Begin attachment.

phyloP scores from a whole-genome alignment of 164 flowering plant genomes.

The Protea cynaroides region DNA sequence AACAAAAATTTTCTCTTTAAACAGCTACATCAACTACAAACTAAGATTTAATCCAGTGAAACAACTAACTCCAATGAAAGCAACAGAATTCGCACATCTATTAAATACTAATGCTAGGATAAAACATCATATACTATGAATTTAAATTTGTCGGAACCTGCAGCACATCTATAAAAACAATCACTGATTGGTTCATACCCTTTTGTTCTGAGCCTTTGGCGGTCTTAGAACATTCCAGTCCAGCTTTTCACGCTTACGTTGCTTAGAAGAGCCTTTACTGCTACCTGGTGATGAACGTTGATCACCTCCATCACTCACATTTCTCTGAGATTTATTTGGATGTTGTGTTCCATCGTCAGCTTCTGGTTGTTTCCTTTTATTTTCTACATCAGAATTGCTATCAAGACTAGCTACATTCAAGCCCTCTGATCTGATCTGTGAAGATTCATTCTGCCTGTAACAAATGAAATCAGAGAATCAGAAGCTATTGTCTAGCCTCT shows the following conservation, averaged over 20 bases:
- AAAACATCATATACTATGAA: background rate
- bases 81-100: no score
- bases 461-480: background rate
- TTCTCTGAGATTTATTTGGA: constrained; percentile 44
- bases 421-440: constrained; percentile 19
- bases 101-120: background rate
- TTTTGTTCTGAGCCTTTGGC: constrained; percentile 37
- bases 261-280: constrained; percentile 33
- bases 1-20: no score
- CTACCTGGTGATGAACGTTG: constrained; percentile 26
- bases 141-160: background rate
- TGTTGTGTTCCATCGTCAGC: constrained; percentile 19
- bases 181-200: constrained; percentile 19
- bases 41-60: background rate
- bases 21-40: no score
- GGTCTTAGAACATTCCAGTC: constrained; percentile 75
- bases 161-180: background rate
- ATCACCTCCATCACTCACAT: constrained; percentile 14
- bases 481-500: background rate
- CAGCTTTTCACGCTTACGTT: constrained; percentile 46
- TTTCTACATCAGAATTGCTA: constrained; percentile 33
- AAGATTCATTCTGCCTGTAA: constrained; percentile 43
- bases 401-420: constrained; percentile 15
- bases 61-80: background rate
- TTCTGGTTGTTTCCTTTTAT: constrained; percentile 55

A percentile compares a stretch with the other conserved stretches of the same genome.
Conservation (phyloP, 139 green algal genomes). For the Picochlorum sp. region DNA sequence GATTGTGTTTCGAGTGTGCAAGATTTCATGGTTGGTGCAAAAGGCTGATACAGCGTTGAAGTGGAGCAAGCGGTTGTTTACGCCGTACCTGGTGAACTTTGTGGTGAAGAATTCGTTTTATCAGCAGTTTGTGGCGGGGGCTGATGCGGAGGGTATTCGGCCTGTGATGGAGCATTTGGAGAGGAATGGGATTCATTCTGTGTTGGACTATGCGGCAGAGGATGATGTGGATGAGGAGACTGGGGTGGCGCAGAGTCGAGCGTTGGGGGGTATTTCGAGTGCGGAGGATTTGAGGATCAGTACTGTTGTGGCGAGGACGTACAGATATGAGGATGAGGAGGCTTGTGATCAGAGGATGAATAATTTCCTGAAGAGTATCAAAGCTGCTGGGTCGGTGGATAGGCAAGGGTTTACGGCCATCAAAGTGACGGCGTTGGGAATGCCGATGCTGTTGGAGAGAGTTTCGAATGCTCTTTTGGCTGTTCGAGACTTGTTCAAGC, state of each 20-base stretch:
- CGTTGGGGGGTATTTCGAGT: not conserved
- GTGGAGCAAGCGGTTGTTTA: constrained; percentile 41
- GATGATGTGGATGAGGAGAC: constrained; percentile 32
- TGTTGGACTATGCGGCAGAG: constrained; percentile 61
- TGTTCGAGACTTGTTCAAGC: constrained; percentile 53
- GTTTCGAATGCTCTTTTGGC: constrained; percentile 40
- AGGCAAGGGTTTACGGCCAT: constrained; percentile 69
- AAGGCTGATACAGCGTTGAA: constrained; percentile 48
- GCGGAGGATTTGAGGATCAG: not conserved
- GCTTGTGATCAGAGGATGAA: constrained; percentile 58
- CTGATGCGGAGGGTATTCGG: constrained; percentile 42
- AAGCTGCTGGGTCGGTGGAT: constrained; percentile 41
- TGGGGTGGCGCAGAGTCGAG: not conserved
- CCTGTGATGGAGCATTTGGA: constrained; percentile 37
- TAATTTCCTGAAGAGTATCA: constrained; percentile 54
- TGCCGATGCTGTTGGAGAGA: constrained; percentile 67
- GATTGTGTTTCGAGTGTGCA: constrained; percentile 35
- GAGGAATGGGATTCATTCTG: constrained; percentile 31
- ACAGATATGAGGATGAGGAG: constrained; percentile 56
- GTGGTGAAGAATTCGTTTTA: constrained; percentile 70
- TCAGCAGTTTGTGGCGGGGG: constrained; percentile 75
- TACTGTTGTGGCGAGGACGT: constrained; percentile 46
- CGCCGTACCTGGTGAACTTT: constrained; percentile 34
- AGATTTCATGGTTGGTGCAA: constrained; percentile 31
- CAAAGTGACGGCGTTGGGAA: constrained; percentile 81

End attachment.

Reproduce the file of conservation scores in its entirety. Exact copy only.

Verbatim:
phyloP scores from a whole-genome alignment of 164 flowering plant genomes.

The Protea cynaroides region DNA sequence AACAAAAATTTTCTCTTTAAACAGCTACATCAACTACAAACTAAGATTTAATCCAGTGAAACAACTAACTCCAATGAAAGCAACAGAATTCGCACATCTATTAAATACTAATGCTAGGATAAAACATCATATACTATGAATTTAAATTTGTCGGAACCTGCAGCACATCTATAAAAACAATCACTGATTGGTTCATACCCTTTTGTTCTGAGCCTTTGGCGGTCTTAGAACATTCCAGTCCAGCTTTTCACGCTTACGTTGCTTAGAAGAGCCTTTACTGCTACCTGGTGATGAACGTTGATCACCTCCATCACTCACATTTCTCTGAGATTTATTTGGATGTTGTGTTCCATCGTCAGCTTCTGGTTGTTTCCTTTTATTTTCTACATCAGAATTGCTATCAAGACTAGCTACATTCAAGCCCTCTGATCTGATCTGTGAAGATTCATTCTGCCTGTAACAAATGAAATCAGAGAATCAGAAGCTATTGTCTAGCCTCT shows the following conservation, averaged over 20 bases:
- AAAACATCATATACTATGAA: background rate
- bases 81-100: no score
- bases 461-480: background rate
- TTCTCTGAGATTTATTTGGA: constrained; percentile 44
- bases 421-440: constrained; percentile 19
- bases 101-120: background rate
- TTTTGTTCTGAGCCTTTGGC: constrained; percentile 37
- bases 261-280: constrained; percentile 33
- bases 1-20: no score
- CTACCTGGTGATGAACGTTG: constrained; percentile 26
- bases 141-160: background rate
- TGTTGTGTTCCATCGTCAGC: constrained; percentile 19
- bases 181-200: constrained; percentile 19
- bases 41-60: background rate
- bases 21-40: no score
- GGTCTTAGAACATTCCAGTC: constrained; percentile 75
- bases 161-180: background rate
- ATCACCTCCATCACTCACAT: constrained; percentile 14
- bases 481-500: background rate
- CAGCTTTTCACGCTTACGTT: constrained; percentile 46
- TTTCTACATCAGAATTGCTA: constrained; percentile 33
- AAGATTCATTCTGCCTGTAA: constrained; percentile 43
- bases 401-420: constrained; percentile 15
- bases 61-80: background rate
- TTCTGGTTGTTTCCTTTTAT: constrained; percentile 55

A percentile compares a stretch with the other conserved stretches of the same genome.
Conservation (phyloP, 139 green algal genomes). For the Picochlorum sp. region DNA sequence GATTGTGTTTCGAGTGTGCAAGATTTCATGGTTGGTGCAAAAGGCTGATACAGCGTTGAAGTGGAGCAAGCGGTTGTTTACGCCGTACCTGGTGAACTTTGTGGTGAAGAATTCGTTTTATCAGCAGTTTGTGGCGGGGGCTGATGCGGAGGGTATTCGGCCTGTGATGGAGCATTTGGAGAGGAATGGGATTCATTCTGTGTTGGACTATGCGGCAGAGGATGATGTGGATGAGGAGACTGGGGTGGCGCAGAGTCGAGCGTTGGGGGGTATTTCGAGTGCGGAGGATTTGAGGATCAGTACTGTTGTGGCGAGGACGTACAGATATGAGGATGAGGAGGCTTGTGATCAGAGGATGAATAATTTCCTGAAGAGTATCAAAGCTGCTGGGTCGGTGGATAGGCAAGGGTTTACGGCCATCAAAGTGACGGCGTTGGGAATGCCGATGCTGTTGGAGAGAGTTTCGAATGCTCTTTTGGCTGTTCGAGACTTGTTCAAGC, state of each 20-base stretch:
- CGTTGGGGGGTATTTCGAGT: not conserved
- GTGGAGCAAGCGGTTGTTTA: constrained; percentile 41
- GATGATGTGGATGAGGAGAC: constrained; percentile 32
- TGTTGGACTATGCGGCAGAG: constrained; percentile 61
- TGTTCGAGACTTGTTCAAGC: constrained; percentile 53
- GTTTCGAATGCTCTTTTGGC: constrained; percentile 40
- AGGCAAGGGTTTACGGCCAT: constrained; percentile 69
- AAGGCTGATACAGCGTTGAA: constrained; percentile 48
- GCGGAGGATTTGAGGATCAG: not conserved
- GCTTGTGATCAGAGGATGAA: constrained; percentile 58
- CTGATGCGGAGGGTATTCGG: constrained; percentile 42
- AAGCTGCTGGGTCGGTGGAT: constrained; percentile 41
- TGGGGTGGCGCAGAGTCGAG: not conserved
- CCTGTGATGGAGCATTTGGA: constrained; percentile 37
- TAATTTCCTGAAGAGTATCA: constrained; percentile 54
- TGCCGATGCTGTTGGAGAGA: constrained; percentile 67
- GATTGTGTTTCGAGTGTGCA: constrained; percentile 35
- GAGGAATGGGATTCATTCTG: constrained; percentile 31
- ACAGATATGAGGATGAGGAG: constrained; percentile 56
- GTGGTGAAGAATTCGTTTTA: constrained; percentile 70
- TCAGCAGTTTGTGGCGGGGG: constrained; percentile 75
- TACTGTTGTGGCGAGGACGT: constrained; percentile 46
- CGCCGTACCTGGTGAACTTT: constrained; percentile 34
- AGATTTCATGGTTGGTGCAA: constrained; percentile 31
- CAAAGTGACGGCGTTGGGAA: constrained; percentile 81